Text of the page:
Food Safety Management For Processors

10 Core Programs Lie At the Foundation of Your Food Safety Management System

One of the worst nightmares of any food processor is a food recall. The only thing worse is a human illness or death due to their product. Regardless if a company is under federal regulations or not, there are 10 programs a company can use to control food hazards. These Prerequisite Programs (PRPs), coupled with Good Manufacturing Practices (GMP) and Sanitation Standard Operating Procedures (SSOP), lie as a foundation for a company’s Food Safety Management System (FSMS) according to the National Sanitation Foundation International (NSF).

The 10 areas that companies should develop standard operating procedures for:

  1. Employee Health and Hygiene Program: Personal hygiene is one of the top-five food safety risk factors by the Centers for Disease Control and Prevention (CDC). Hand washing, hair nets, employee break areas, rules related to illness, visitor guidelines and more are part of this program.
  2. Employee Training Program: Annual training should begin with the nature and composition of the food and run through processing, packaging, warehousing, delivery and transportation, facilities and equipment, employee expectations, employees’ culture, and more.
  3. Facilities Design and Equipment Maintenance Program:  Buildings and environments where food is handled and processed must be designed, constructed, and regularly evaluated in their ability to keep with sanitary principles and protect the food from contamination.
  4. Sanitation Program: Sanitation involves the processing environment and employee practices such as proper cleaning and sanitizing of the equipment.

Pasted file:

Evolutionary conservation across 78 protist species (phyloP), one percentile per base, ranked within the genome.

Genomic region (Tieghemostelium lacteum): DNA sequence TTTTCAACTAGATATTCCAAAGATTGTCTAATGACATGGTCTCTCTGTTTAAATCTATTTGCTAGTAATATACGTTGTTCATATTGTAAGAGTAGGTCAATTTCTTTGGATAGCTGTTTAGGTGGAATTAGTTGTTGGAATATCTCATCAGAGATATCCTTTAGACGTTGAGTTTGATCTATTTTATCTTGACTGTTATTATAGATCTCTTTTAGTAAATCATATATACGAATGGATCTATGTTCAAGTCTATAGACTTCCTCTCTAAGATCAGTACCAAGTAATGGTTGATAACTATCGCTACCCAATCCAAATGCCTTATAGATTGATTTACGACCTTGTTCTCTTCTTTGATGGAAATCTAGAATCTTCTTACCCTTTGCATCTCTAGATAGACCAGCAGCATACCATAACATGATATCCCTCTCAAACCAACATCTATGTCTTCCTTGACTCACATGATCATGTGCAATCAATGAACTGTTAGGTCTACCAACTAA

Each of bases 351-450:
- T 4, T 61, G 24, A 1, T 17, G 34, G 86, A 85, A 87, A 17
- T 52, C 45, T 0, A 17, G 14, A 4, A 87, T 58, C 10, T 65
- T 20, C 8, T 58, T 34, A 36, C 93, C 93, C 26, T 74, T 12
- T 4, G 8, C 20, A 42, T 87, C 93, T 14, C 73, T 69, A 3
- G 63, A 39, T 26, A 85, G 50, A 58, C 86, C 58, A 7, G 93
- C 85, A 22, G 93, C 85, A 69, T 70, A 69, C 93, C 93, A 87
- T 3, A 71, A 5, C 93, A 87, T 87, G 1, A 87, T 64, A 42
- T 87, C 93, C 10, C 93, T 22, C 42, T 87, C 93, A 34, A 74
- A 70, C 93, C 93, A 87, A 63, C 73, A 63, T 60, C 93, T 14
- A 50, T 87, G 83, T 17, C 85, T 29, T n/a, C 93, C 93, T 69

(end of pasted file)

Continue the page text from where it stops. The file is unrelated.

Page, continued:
5. Chemical Usage and Safety Program: Training in use, correct labeling and storing, and emergency procedures can help control chemical contamination, damage and injury.
  6. Pest Control Program: Pest control in the processing and storage areas is important to control the introduction of pathogenic microorganisms, parasites, food contamination, and food borne illnesses.
  7. Receiving, Storage & Transport Program:  Developing standard practices for these areas are important to minimize the possibility of contamination, damage or other types of compromise to raw materials, packaging and finished products.
  8. Equipment Calibration: To ensure all equipment is accurate, a program should include identifying and documenting all equipment requiring calibration, documentation of calibration method and schedule, calibration standards, record identification and frequency, etc.
  9. Supplier Approval System: Choosing reliable raw material and packaging vendors that have safe food practices is crucial to the safety and quality of the finished product. Developing supplier approval protocols, evaluations, and testing are critical components of this system.
  10. Product Traceability and Recall: Every good processor should be able to trace back all raw materials, including food packaging, follow their products distribution, and have a proven way of getting their product back if necessary.

The 10 programs are explained in more detail in the NSF Hazard Analysis Critical Control Point (HACCP) Manager Training manual, version 4.0. For more information on this training, see a preview of their manual at http://www.nsf.org/training/educational_tools/preview_haccp.pdf.  In addition, you can visit the Federal Drug and Administration website for more information on Good Manufacturing Practices and Sanitation Standard Operating Procedures at http://www.fda.gov/Food/default.htm.

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